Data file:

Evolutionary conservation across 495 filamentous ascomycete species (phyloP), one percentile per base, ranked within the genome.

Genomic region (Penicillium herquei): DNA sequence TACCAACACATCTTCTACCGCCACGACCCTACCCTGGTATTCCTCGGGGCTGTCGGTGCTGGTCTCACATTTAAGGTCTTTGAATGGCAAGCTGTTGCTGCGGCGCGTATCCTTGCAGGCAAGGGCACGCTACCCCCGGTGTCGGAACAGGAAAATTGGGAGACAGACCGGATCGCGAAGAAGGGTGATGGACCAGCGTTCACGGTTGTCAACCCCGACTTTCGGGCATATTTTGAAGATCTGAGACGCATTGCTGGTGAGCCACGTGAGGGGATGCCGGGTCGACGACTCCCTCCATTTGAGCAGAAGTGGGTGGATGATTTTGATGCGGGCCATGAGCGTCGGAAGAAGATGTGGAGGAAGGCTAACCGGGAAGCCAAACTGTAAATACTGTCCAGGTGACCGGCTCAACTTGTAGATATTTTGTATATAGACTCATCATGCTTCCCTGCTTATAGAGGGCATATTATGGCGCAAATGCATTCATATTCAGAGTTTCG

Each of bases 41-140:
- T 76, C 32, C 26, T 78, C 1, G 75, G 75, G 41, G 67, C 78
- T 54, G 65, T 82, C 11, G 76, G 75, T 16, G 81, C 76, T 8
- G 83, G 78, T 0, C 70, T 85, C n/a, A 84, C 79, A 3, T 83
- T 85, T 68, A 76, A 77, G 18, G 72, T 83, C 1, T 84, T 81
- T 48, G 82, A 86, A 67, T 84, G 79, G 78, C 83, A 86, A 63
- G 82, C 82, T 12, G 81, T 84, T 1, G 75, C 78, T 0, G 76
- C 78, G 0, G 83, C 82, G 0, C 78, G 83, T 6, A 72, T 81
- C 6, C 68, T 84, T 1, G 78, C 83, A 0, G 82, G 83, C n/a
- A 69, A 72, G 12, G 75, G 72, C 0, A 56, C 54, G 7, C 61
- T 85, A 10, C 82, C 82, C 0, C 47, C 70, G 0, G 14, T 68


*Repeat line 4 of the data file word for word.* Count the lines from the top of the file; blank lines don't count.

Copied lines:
- T 76, C 32, C 26, T 78, C 1, G 75, G 75, G 41, G 67, C 78